Response to Adam Gopnik’s essay “What Adam Smith really believed” in the Oct 18th New Yorker magazine
In his article on Adam Smith, Adam Gopnik leaves out a couple of important facts about the life of Adam Smith that provide clues to a very different story than the one Gopnik tells. First of all, there is Adam Smith’s request that all his papers be burned after his death. Everything. And this was done. Why such a request? Was Smith hiding something? It turns out he was: something that has remained hidden from many admirers of Smith, including Gopnik.
I discovered what Smith was hiding by asking a simple question: “How did Scotland get wealthy when Smith was writing The Wealth of Nations?” It wasn’t by manufacturing and selling pins. No, Scotland, and especially Glasgow, became wealthy by importing tobacco and sugar from the colonies and selling it on the European continent. In fact, Glasgow was the center of the tobacco trade when Smith was lecturing there at the University. Furthermore, Smith met with the tobacco merchants for years. They were some of the richest men in Europe. One of them, Andrew Cochrane, was the Provost of the University. Smith told Thomas Carlyle that he learned much of what he knew about large-scale commerce from these men.
Smith, in other words, knew that the wealth he enjoyed in Glasgow was the result of the slave-based tobacco trade, not the result of the butcher, the baker, and the brewer acting in their self-interest. He lived in a city that was at the center of the famous Atlantic trade between Africa, and Americas, and Europe. This was the world in which he lived; not a world one finds in The Wealth of Nations. The idea of the “invisible hand” actually made invisible what Smith knew as a major source of wealth—slave labor. True, Smith was against slavery when he was writing as a moral philosopher, but as an economist, he thinks of slaves as property. Here is how he compares the French and British management of their slaves in the colonies:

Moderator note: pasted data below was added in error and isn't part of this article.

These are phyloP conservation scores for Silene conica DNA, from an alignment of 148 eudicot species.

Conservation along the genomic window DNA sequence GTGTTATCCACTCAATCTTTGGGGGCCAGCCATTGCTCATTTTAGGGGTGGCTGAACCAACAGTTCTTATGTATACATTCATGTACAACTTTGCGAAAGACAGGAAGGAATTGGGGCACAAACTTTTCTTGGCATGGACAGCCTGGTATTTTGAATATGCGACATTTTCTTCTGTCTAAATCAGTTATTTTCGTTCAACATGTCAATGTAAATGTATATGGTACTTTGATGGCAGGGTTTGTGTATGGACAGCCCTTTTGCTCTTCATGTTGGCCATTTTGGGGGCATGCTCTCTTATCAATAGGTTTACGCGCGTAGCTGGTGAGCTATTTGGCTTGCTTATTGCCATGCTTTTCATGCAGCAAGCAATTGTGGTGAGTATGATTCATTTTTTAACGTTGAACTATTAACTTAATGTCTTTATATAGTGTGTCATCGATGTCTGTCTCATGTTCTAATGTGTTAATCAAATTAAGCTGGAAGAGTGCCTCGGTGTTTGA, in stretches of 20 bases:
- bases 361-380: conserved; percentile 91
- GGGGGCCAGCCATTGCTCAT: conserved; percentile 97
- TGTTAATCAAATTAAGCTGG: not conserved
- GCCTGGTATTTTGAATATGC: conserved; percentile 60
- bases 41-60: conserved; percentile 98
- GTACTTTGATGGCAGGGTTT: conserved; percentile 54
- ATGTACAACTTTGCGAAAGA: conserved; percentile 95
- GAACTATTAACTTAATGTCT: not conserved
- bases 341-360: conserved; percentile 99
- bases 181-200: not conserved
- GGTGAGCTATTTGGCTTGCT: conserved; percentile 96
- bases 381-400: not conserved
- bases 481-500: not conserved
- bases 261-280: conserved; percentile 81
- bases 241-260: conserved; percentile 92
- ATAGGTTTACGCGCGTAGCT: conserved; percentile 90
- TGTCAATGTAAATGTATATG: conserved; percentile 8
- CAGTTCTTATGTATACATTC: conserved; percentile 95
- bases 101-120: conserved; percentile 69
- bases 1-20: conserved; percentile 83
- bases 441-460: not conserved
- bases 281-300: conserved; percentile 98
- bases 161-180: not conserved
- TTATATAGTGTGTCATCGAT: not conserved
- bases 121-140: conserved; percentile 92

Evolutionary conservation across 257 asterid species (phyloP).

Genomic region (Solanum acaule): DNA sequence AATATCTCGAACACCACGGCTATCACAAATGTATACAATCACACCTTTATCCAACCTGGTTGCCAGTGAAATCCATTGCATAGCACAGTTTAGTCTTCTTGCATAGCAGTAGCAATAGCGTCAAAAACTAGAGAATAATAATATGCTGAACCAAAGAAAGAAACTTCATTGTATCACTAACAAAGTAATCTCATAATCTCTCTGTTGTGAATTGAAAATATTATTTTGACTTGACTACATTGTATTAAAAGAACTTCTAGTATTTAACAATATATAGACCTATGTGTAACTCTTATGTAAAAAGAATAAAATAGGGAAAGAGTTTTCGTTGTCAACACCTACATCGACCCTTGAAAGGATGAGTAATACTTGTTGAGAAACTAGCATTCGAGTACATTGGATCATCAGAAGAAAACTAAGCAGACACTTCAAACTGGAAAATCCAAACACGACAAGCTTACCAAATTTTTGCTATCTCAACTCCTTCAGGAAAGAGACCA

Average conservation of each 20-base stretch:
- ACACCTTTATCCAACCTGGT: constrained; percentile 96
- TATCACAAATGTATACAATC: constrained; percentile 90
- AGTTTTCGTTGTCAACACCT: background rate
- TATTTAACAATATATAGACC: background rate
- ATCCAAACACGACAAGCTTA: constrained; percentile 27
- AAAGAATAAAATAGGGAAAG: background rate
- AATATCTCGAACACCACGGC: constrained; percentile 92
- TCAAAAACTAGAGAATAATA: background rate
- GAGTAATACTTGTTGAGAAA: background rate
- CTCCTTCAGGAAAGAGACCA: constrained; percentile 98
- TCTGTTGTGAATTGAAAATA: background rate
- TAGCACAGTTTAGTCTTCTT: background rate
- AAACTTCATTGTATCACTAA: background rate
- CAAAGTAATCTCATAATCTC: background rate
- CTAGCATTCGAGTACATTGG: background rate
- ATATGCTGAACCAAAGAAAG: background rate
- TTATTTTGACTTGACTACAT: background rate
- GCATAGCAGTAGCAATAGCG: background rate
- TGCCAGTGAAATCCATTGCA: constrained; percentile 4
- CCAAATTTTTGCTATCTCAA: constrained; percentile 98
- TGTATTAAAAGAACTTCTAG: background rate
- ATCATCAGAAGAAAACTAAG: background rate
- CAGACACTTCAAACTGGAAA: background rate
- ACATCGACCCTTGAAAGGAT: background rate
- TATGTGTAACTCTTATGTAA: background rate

In all European colonies the culture of the sugarcane is carried on by negro slaves . . . . But the success of the cultivation which is carried on by means of cattle, depend very much upon the good management of those cattle; so the profit and success of that which is carried on by slaves, must depend equally upon the good management of those slaves, and in the good management of their slaves the French planters, I think it is generally allowed, are superior to the English (The Wealth of Nations).
Comparing the management of cattle and of African slaves, of course, expresses the full meaning of “chattel slavery,” since chattel has the same root as cattle. Furthermore, just as cattle were treated as property, so were slaves. Because they were property, you could buy and sell them. You could ignore their misery. You could write about them as you would write about managing cattle.
So why make up stories about pin factories and butchers and brewers? We don’t know. We do know that so far these stories have worked to hide the role of slavery in the creation of wealth. When Gopnik ends his essay on Smith with the words, “He [Smith] believed not that markets make men free but that free men move toward markets” we see how successful Smith has been in hiding what he learned from the tobacco lords in Glasgow.
That’s not the whole story, but it will be difficult to tell the whole story and its consequences, until we at least tell the truth about early capitalism. In Civilizing the Economy: A New Economics of Provision (Cambridge University Press, 2010) I tell this story, and offer another story; a story that will enable us to break out of this Smithian legacy of silence and fantasy.